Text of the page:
Last week I suggested that the global interest raising cycle may now have peaked. There is an important caveat to this: we may still see one more rise from the ECB this Thursday. (the graphic and the comments below come from the linked FT article by Ralph Atkins).
The ECB really are faced with a hard dilema. They seem to believe that growth in the eurozone is fairly sustainable - even though they recognise that 2007 will not be a strong growth year - and are anxious to raise the level of their refi rate in the longer term. Eurozone politicians, however, undoubtedly see things differently:
How high will the European Central Bank dare to go? Barring upsets, the ECB will announce another quarter percentage point rise, to 3.25 per cent, in its main interest rate on Thursday after its governing council meets in the Banque de France’s imposing Paris building – one of its twice-yearly meetings outside of Frankfurt.
By central bank standards, this will be almost an act of provocation. French politicians, such as Thierry Breton, finance minister, have been among the noisiest in urging the ECB not to jeopardise growth prospects in the 12-country eurozone by raising rates.
The issue is complicated by two factors:
i) The inherent difficulty in running a 'one size fits all policy' for a collection of economies with very different underlying fundamentals.
ii) The obsession the ECB has with the idea that liquidity conditions in the zone are excessively lax (an argument which has been being strongly pushed by MS economist Joaquim Fels who seems to now be pretty influential in Frankfurt):
The ECB can certainly find reasons to push interest rates significantly higher. Credit and money supply figures are flashing red alarm signals: M3, the broad money measure it (unlike other central banks) regards as a good longer-term inflation indicator, remains close to the highest levels seen since the 1999 launch of the euro.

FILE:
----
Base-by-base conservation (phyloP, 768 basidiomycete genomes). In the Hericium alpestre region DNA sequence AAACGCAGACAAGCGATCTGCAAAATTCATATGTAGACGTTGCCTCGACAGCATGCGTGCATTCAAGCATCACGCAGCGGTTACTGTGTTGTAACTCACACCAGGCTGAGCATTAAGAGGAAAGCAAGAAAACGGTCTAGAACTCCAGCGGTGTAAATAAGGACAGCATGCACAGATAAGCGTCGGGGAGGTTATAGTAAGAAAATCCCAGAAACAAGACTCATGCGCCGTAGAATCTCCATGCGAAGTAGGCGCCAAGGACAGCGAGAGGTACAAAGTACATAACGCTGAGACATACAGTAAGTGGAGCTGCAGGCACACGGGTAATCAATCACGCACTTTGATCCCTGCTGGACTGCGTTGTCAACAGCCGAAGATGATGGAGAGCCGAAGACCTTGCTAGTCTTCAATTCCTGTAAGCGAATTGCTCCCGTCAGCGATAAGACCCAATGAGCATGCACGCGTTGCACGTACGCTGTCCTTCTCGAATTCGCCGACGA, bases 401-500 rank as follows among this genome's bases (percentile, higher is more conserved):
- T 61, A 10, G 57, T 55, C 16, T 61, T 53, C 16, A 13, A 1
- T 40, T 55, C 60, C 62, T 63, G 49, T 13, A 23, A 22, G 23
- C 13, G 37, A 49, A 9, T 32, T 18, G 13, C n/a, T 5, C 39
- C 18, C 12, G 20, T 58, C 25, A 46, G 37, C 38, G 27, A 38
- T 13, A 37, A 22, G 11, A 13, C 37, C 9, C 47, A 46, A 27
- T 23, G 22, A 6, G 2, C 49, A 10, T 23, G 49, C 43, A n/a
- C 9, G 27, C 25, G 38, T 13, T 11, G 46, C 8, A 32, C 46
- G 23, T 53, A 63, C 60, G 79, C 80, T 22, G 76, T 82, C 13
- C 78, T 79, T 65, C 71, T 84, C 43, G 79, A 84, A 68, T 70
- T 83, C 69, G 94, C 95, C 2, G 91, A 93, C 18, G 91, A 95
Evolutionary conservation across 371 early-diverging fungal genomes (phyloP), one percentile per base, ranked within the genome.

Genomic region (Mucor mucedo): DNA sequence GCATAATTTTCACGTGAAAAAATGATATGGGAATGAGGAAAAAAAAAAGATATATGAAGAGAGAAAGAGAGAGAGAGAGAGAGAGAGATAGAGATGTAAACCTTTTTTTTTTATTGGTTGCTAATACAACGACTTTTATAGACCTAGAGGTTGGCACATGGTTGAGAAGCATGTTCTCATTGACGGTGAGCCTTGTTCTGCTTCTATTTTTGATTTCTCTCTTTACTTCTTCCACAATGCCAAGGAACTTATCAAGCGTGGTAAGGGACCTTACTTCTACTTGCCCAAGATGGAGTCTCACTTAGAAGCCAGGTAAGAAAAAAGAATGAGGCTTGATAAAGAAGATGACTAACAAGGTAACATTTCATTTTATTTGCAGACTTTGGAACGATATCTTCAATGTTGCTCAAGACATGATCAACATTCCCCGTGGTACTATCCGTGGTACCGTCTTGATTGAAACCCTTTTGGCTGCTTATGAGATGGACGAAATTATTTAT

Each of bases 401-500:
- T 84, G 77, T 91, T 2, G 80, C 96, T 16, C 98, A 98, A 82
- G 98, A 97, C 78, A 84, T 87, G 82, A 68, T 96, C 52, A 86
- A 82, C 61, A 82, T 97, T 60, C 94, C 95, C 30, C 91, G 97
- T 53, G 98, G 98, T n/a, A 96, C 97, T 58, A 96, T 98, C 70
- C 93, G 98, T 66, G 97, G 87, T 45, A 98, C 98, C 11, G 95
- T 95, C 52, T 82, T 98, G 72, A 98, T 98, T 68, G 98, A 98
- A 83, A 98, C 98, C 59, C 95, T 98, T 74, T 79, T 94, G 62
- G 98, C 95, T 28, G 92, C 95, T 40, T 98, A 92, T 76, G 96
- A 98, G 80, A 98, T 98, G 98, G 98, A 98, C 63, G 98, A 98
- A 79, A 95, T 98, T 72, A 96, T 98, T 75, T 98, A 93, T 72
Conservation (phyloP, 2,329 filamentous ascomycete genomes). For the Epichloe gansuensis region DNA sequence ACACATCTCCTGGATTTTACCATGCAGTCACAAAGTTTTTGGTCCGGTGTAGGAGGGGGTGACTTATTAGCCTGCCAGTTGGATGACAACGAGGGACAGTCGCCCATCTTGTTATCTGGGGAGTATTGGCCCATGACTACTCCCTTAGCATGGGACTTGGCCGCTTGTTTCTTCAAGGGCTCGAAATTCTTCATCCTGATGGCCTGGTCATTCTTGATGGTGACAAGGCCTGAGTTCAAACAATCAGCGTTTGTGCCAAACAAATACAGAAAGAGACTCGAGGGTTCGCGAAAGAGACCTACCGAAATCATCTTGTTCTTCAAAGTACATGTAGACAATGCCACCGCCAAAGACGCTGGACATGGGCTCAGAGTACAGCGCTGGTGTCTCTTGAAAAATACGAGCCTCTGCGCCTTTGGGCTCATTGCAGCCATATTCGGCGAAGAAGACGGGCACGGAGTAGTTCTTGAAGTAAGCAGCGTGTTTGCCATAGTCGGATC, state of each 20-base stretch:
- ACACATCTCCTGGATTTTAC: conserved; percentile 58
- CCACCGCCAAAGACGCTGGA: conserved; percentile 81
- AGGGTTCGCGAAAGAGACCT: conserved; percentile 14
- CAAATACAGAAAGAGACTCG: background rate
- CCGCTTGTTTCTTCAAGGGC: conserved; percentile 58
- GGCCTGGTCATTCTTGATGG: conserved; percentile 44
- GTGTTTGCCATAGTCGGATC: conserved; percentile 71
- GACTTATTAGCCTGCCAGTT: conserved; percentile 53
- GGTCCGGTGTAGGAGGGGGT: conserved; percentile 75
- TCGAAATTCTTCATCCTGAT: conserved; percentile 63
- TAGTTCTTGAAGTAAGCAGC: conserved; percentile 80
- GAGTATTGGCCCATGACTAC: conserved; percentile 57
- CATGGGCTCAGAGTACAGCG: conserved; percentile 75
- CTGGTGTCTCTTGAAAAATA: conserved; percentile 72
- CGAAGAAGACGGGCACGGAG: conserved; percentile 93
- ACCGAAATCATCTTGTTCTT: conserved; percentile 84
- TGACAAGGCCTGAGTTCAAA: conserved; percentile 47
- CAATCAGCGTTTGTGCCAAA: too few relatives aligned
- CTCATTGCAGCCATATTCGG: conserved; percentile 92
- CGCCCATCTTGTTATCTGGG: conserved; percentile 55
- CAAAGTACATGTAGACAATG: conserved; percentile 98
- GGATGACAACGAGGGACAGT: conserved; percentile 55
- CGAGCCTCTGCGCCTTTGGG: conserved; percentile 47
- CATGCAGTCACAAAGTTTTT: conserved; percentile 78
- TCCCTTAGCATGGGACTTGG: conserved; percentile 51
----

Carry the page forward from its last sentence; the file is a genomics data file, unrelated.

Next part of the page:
ECB interest rates may be some way from a “natural” rate – judged by economists to be consistent with an economy running at full capacity without generating higher inflation. Estimates occasionally cited by the ECB suggest that the eurozone’s inflation-adjusted natural rate is between 2 per cent and 3 per cent, implying nominal rates (adding inflation) should go as high as 5 per cent.
Caution is likely to be the ECB’s watchword, however. Joachim Fels, economist at Morgan Stanley, argues that the inflation-adjusted natural interest rate might have fallen by a percentage point to around 1.5 per cent in the past decade because of structural changes in the economy and increased central bank credibility.
In practice, such uncertainties make the ECB reluctant to attach much weight to natural interest rate estimates. It prefers to take decisions based on an assessment of medium-term price pressures.
I think Fels exaggerates the underlying inflation problem (although clearly we will all have to learn to live with higher trend energy and commodity prices). Inherent weaknesses will still tend to limit the 'pass through' process, although this will vary from one economy to another. Undoubtedly some zone economies - Ireland, Spain, Greece - have a significant inflation problem, but how do you address this while catering for the needs of those economies with a long run growth challenge (Italy, Germany). Difficult decisions, and what happens on Thursday will be well worth watching.